Abortion rights supporters rally in downtown Nashville

The gathering on Saturday was part of a coordinated national effort

By: - May 14, 2022 5:41 pm
An abortion rally in downtown Nashville took protesters on a route to the state Capitol and the federal courthouse. Photo: John Partipilo

An abortion rally in downtown Nashville took protesters on a route to the state Capitol and the federal courthouse. Photo: John Partipilo

On Saturday, thousands of abortion-rights protesters marched through downtown Nashville, part of coordinated national “Bans off our Bodies” organizing effort to hold rallies in support of Roe v. Wade.

A diverse and multigenerational crowd of roughly 500 people met at the Legislative Plaza and listened intently to organizers speaking about a potential future where abortion was no longer legal. 

Since a leaked draft opinion by the U.S. Supreme Court showed intentions to overturn Roe v. Wade — the ruling that made legal abortion constitutional in 1973  —  women of color and members of the LGBTQ community have expressed fears that other laws protecting privacy, including the right to marriage equality and access to contraceptives, could be struck down as well should Roe be struck down. 

An abortion rally in downtown Nashville drew hundreds, including musician Jason Isbell. Photo: John Partipilo

Amy Massey, a protester adorned in a T-shirt from the 2021 Women’s March in Washington D.C., said she and other women had originally marched in 2021 in the wake of the late Supreme Court Justice Ruth Bader Ginsburg’s death and the appointment of Amy Coney Barrett, a conservative, to the Court.

“(The march) was a response to what was going to happen as much as a response to the composition of the Supreme Court, knowing that this was going to be potentially in jeopardy,” she said.

Her attention quickly turned to the organizers as they spoke with their backs turned to a handful of counter protesters.

Photo: John Partipilo.

Among the speakers was Francie Hunt, executive director of Tennessee Advocates for Planned Parenthood, who spoke of her own experiences of needing an abortion following a miscarriage. Hunt, who noted she was adopted,  said her experiences showed the need for women to have a say in medical decisions.

“It’s really hard right now in this moment because the politics that are happening, they can make you feel like you’re being judged, even though you know it was the best decision for your life and your family,” she said. Behind her, anti-abortion protesters called Hunt a murderer.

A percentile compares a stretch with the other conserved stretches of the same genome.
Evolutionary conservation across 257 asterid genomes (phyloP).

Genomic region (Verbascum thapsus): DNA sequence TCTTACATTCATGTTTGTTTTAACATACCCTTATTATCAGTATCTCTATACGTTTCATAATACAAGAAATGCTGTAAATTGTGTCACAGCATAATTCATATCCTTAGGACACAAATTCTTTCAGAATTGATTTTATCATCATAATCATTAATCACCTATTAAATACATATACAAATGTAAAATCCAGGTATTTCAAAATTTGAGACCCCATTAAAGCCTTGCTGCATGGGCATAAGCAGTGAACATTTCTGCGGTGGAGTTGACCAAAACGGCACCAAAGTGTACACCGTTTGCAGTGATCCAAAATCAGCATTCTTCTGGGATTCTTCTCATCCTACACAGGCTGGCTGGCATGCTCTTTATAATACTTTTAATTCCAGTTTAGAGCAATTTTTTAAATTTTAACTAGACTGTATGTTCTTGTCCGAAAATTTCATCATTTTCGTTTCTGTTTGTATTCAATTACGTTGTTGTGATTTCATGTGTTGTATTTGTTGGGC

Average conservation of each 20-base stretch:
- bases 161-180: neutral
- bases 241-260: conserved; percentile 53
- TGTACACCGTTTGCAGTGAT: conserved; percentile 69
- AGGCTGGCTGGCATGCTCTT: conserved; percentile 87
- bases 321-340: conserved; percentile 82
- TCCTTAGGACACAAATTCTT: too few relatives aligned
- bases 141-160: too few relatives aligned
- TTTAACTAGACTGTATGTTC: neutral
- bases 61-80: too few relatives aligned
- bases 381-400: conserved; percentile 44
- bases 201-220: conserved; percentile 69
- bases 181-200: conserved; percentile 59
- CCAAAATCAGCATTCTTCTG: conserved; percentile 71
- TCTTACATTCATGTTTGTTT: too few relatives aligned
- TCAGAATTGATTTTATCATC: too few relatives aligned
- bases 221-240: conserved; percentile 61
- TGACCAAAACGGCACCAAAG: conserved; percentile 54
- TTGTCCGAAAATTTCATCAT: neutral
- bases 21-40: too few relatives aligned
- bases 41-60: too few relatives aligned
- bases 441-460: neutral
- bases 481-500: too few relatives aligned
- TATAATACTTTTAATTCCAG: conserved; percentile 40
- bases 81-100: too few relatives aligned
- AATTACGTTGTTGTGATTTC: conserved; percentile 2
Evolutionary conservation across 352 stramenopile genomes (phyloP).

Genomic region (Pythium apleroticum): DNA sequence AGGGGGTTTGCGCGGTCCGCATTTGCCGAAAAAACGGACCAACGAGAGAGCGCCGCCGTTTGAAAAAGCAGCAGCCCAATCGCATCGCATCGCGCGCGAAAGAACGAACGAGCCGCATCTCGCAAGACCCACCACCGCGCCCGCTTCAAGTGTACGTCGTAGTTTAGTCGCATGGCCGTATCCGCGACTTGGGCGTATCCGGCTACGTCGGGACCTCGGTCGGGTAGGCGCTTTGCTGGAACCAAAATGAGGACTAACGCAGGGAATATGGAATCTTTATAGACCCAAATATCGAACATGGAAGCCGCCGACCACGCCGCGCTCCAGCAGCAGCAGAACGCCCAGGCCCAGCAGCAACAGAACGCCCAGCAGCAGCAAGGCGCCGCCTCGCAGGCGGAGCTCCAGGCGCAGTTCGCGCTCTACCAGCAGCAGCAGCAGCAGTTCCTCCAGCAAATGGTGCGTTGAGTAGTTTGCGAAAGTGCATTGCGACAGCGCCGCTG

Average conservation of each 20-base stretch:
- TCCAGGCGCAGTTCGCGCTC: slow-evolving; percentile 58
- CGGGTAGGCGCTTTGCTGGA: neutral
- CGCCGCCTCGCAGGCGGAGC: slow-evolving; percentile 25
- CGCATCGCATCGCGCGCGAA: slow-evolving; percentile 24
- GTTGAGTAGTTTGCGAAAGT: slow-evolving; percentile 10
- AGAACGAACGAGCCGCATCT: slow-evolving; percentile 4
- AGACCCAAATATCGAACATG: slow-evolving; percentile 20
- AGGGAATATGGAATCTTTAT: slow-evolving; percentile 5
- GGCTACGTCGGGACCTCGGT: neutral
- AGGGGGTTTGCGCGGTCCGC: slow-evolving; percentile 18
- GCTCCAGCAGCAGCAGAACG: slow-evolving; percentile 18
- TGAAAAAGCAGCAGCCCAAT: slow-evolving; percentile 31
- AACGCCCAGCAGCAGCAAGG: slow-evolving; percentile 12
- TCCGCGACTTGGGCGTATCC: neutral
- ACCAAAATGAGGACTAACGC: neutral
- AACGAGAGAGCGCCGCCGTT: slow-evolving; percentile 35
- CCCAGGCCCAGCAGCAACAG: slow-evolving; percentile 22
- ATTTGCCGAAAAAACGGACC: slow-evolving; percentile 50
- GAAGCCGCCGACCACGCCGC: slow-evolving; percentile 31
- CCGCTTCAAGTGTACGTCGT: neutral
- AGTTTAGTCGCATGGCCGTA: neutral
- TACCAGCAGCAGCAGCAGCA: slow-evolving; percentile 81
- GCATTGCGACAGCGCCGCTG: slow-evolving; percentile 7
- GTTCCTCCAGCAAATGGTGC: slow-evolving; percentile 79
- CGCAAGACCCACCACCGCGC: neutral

“You did nothing wrong,” she added.

Several others spoke, including high schoolers and Odessa Kelly, who is running for Congress. 

Photos: John Partipilo

After the speeches,  a row of women carrying a banner spelling “bans off our bodies” led the march to the Fred D. Thompson U.S. Courthouse, where women spoke about their own abortions. 

The women stood before the crowd of hundreds. Some spoke of being teenagers with no support, no sex education and inducing abortions on their own. Another spoke of just not being ready for a child at that time in her life. Others said their abortions were necessary to save lives; one had an ectopic pregnancy and another elected to remove one embryo to save a viable one. 

Another woman spoke of having marched in 1973 for the right to have a legal abortion in 1982.

“I’m so proud of you younger women and I’m so damn sorry that you have to keep doing this,” she said. 

“It was safe for me, it should be safe for you,” said another woman.

As the crowd dispersed, some protesters stayed to confront two men quoting Bible verses to call the protesters “baby killers.”

The rest took to the streets of downtown Nashville, carrying their signs high.

Musician Jason Isbell at rally for abortion rights in downtown Nashville on Saturday, May 14. Photos: John Partipilo

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Dulce Torres Guzman
Dulce Torres Guzman

Dulce has written for the Nashville Scene and Crucero News. A graduate of Middle Tennessee State University, she received the John Seigenthaler Award for Outstanding Graduate in Print Journalism in 2016. Torres Guzman is a member of the National Association of Hispanic Journalists. She enjoys the outdoors and is passionate about preserving the environment and environmental issues.